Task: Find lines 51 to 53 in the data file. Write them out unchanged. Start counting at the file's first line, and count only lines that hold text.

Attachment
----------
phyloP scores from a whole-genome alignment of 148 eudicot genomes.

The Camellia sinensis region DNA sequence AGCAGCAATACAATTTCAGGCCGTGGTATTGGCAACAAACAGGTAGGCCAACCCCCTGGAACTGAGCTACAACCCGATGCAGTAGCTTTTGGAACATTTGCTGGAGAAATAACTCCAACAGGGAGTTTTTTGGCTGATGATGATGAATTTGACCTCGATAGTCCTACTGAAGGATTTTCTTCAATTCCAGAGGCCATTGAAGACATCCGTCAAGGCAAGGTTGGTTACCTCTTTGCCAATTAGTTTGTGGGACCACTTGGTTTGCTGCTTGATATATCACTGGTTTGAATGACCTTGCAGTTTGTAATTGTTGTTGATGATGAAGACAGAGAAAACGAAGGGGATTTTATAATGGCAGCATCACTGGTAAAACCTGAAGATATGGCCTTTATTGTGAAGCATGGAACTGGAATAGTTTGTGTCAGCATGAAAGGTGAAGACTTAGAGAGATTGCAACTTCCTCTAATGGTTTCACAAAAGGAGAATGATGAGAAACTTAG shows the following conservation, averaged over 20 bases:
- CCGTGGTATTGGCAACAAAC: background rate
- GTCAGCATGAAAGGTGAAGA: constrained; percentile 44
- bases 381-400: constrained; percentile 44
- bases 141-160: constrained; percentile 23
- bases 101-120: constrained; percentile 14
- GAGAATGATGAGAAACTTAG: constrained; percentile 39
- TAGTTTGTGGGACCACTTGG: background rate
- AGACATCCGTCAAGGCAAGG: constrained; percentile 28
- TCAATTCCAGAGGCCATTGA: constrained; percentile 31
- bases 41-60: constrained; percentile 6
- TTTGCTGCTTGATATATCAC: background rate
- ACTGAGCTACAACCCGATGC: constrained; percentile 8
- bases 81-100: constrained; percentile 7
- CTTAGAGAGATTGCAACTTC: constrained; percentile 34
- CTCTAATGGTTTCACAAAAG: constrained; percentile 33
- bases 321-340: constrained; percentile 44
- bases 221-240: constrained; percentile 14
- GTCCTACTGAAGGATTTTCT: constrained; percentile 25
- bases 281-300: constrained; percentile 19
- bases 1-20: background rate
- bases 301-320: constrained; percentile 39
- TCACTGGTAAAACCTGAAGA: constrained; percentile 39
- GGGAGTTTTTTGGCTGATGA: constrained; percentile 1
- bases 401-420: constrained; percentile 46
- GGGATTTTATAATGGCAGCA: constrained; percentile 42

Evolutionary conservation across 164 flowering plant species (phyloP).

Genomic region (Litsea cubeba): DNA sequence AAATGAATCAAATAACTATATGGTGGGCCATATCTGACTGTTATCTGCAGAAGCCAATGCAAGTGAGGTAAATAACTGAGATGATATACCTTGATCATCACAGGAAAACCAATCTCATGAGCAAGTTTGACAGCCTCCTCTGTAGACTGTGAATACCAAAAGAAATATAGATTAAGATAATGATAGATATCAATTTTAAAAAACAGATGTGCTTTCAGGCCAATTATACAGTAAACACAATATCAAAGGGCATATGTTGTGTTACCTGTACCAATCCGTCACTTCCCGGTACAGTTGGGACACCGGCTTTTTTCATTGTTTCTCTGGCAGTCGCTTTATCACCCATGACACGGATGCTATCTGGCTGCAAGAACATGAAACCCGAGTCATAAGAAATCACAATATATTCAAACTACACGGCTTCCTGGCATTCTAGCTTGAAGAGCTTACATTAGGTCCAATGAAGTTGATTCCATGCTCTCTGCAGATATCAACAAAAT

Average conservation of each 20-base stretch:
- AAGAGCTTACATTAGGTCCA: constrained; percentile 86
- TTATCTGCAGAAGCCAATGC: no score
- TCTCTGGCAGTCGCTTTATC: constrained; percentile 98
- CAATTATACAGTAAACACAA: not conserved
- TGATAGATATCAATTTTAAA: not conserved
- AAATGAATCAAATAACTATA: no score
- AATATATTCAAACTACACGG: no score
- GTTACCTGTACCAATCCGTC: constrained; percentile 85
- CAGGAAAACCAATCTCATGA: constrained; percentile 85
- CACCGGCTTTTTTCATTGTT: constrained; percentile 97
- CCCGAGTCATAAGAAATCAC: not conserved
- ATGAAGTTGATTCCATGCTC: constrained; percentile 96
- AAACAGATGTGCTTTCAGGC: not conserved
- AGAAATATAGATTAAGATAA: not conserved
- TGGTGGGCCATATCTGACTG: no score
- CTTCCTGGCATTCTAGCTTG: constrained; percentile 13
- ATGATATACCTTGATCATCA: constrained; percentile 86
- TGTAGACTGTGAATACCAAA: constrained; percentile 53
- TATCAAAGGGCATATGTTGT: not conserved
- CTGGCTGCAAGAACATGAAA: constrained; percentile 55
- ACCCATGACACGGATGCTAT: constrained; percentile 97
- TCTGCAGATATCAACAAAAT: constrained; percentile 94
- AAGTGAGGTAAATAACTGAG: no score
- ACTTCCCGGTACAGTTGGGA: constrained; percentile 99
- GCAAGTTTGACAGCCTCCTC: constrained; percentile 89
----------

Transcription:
- ACCCATGACACGGATGCTAT: constrained; percentile 97
- TCTGCAGATATCAACAAAAT: constrained; percentile 94
- AAGTGAGGTAAATAACTGAG: no score